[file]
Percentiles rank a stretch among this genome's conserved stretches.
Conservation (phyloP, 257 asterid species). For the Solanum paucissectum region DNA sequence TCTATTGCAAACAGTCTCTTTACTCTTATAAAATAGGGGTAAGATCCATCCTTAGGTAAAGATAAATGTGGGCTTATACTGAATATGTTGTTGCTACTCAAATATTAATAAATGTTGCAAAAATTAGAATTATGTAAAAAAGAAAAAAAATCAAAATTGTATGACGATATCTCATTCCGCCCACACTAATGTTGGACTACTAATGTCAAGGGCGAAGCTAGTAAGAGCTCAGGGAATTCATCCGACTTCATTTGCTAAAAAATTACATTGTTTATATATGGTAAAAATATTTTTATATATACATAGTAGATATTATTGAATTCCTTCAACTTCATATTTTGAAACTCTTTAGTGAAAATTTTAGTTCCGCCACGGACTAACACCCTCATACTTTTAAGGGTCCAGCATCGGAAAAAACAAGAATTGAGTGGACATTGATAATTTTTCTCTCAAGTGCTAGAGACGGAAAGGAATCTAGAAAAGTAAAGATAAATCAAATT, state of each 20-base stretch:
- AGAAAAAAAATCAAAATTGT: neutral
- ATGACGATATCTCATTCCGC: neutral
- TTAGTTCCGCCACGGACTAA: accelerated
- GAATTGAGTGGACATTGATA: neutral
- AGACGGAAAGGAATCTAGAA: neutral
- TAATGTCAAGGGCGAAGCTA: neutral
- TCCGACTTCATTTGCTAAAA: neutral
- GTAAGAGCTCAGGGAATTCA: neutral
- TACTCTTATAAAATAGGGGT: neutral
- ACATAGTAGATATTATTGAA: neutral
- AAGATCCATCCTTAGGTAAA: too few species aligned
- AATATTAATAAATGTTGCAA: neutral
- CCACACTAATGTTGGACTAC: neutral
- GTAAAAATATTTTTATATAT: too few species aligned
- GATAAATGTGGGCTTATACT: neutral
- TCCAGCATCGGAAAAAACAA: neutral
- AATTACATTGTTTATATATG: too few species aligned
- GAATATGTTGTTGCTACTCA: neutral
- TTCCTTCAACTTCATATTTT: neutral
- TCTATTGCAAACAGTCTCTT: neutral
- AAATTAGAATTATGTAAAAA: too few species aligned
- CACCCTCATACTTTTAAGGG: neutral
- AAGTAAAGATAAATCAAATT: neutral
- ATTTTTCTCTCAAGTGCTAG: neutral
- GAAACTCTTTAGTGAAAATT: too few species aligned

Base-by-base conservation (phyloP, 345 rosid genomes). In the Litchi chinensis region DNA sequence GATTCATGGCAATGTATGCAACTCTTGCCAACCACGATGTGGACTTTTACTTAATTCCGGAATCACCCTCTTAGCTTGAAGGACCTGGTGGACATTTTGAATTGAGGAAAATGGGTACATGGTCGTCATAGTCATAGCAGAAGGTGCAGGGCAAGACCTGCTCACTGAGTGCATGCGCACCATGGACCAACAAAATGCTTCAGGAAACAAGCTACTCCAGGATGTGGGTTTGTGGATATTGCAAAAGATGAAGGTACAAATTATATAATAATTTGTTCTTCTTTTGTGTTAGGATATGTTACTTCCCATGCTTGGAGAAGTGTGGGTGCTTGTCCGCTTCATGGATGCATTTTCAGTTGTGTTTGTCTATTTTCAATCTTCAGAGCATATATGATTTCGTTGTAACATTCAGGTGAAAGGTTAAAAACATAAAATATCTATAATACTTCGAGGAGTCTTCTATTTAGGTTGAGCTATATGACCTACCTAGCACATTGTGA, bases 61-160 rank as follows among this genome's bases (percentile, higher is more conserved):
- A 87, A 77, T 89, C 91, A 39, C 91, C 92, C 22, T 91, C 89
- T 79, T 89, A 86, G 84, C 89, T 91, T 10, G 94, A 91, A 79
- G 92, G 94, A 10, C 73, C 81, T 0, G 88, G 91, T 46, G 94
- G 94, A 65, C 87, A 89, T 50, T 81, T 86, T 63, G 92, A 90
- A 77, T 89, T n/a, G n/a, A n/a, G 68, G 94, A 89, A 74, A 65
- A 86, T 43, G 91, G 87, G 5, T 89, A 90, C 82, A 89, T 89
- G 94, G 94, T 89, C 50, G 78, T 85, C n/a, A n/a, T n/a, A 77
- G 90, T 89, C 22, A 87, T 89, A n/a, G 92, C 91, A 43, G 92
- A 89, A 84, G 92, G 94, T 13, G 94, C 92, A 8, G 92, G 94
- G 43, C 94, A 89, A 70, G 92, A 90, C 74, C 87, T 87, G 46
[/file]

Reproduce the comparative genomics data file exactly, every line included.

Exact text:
Percentiles rank a stretch among this genome's conserved stretches.
Conservation (phyloP, 257 asterid species). For the Solanum paucissectum region DNA sequence TCTATTGCAAACAGTCTCTTTACTCTTATAAAATAGGGGTAAGATCCATCCTTAGGTAAAGATAAATGTGGGCTTATACTGAATATGTTGTTGCTACTCAAATATTAATAAATGTTGCAAAAATTAGAATTATGTAAAAAAGAAAAAAAATCAAAATTGTATGACGATATCTCATTCCGCCCACACTAATGTTGGACTACTAATGTCAAGGGCGAAGCTAGTAAGAGCTCAGGGAATTCATCCGACTTCATTTGCTAAAAAATTACATTGTTTATATATGGTAAAAATATTTTTATATATACATAGTAGATATTATTGAATTCCTTCAACTTCATATTTTGAAACTCTTTAGTGAAAATTTTAGTTCCGCCACGGACTAACACCCTCATACTTTTAAGGGTCCAGCATCGGAAAAAACAAGAATTGAGTGGACATTGATAATTTTTCTCTCAAGTGCTAGAGACGGAAAGGAATCTAGAAAAGTAAAGATAAATCAAATT, state of each 20-base stretch:
- AGAAAAAAAATCAAAATTGT: neutral
- ATGACGATATCTCATTCCGC: neutral
- TTAGTTCCGCCACGGACTAA: accelerated
- GAATTGAGTGGACATTGATA: neutral
- AGACGGAAAGGAATCTAGAA: neutral
- TAATGTCAAGGGCGAAGCTA: neutral
- TCCGACTTCATTTGCTAAAA: neutral
- GTAAGAGCTCAGGGAATTCA: neutral
- TACTCTTATAAAATAGGGGT: neutral
- ACATAGTAGATATTATTGAA: neutral
- AAGATCCATCCTTAGGTAAA: too few species aligned
- AATATTAATAAATGTTGCAA: neutral
- CCACACTAATGTTGGACTAC: neutral
- GTAAAAATATTTTTATATAT: too few species aligned
- GATAAATGTGGGCTTATACT: neutral
- TCCAGCATCGGAAAAAACAA: neutral
- AATTACATTGTTTATATATG: too few species aligned
- GAATATGTTGTTGCTACTCA: neutral
- TTCCTTCAACTTCATATTTT: neutral
- TCTATTGCAAACAGTCTCTT: neutral
- AAATTAGAATTATGTAAAAA: too few species aligned
- CACCCTCATACTTTTAAGGG: neutral
- AAGTAAAGATAAATCAAATT: neutral
- ATTTTTCTCTCAAGTGCTAG: neutral
- GAAACTCTTTAGTGAAAATT: too few species aligned

Base-by-base conservation (phyloP, 345 rosid genomes). In the Litchi chinensis region DNA sequence GATTCATGGCAATGTATGCAACTCTTGCCAACCACGATGTGGACTTTTACTTAATTCCGGAATCACCCTCTTAGCTTGAAGGACCTGGTGGACATTTTGAATTGAGGAAAATGGGTACATGGTCGTCATAGTCATAGCAGAAGGTGCAGGGCAAGACCTGCTCACTGAGTGCATGCGCACCATGGACCAACAAAATGCTTCAGGAAACAAGCTACTCCAGGATGTGGGTTTGTGGATATTGCAAAAGATGAAGGTACAAATTATATAATAATTTGTTCTTCTTTTGTGTTAGGATATGTTACTTCCCATGCTTGGAGAAGTGTGGGTGCTTGTCCGCTTCATGGATGCATTTTCAGTTGTGTTTGTCTATTTTCAATCTTCAGAGCATATATGATTTCGTTGTAACATTCAGGTGAAAGGTTAAAAACATAAAATATCTATAATACTTCGAGGAGTCTTCTATTTAGGTTGAGCTATATGACCTACCTAGCACATTGTGA, bases 61-160 rank as follows among this genome's bases (percentile, higher is more conserved):
- A 87, A 77, T 89, C 91, A 39, C 91, C 92, C 22, T 91, C 89
- T 79, T 89, A 86, G 84, C 89, T 91, T 10, G 94, A 91, A 79
- G 92, G 94, A 10, C 73, C 81, T 0, G 88, G 91, T 46, G 94
- G 94, A 65, C 87, A 89, T 50, T 81, T 86, T 63, G 92, A 90
- A 77, T 89, T n/a, G n/a, A n/a, G 68, G 94, A 89, A 74, A 65
- A 86, T 43, G 91, G 87, G 5, T 89, A 90, C 82, A 89, T 89
- G 94, G 94, T 89, C 50, G 78, T 85, C n/a, A n/a, T n/a, A 77
- G 90, T 89, C 22, A 87, T 89, A n/a, G 92, C 91, A 43, G 92
- A 89, A 84, G 92, G 94, T 13, G 94, C 92, A 8, G 92, G 94
- G 43, C 94, A 89, A 70, G 92, A 90, C 74, C 87, T 87, G 46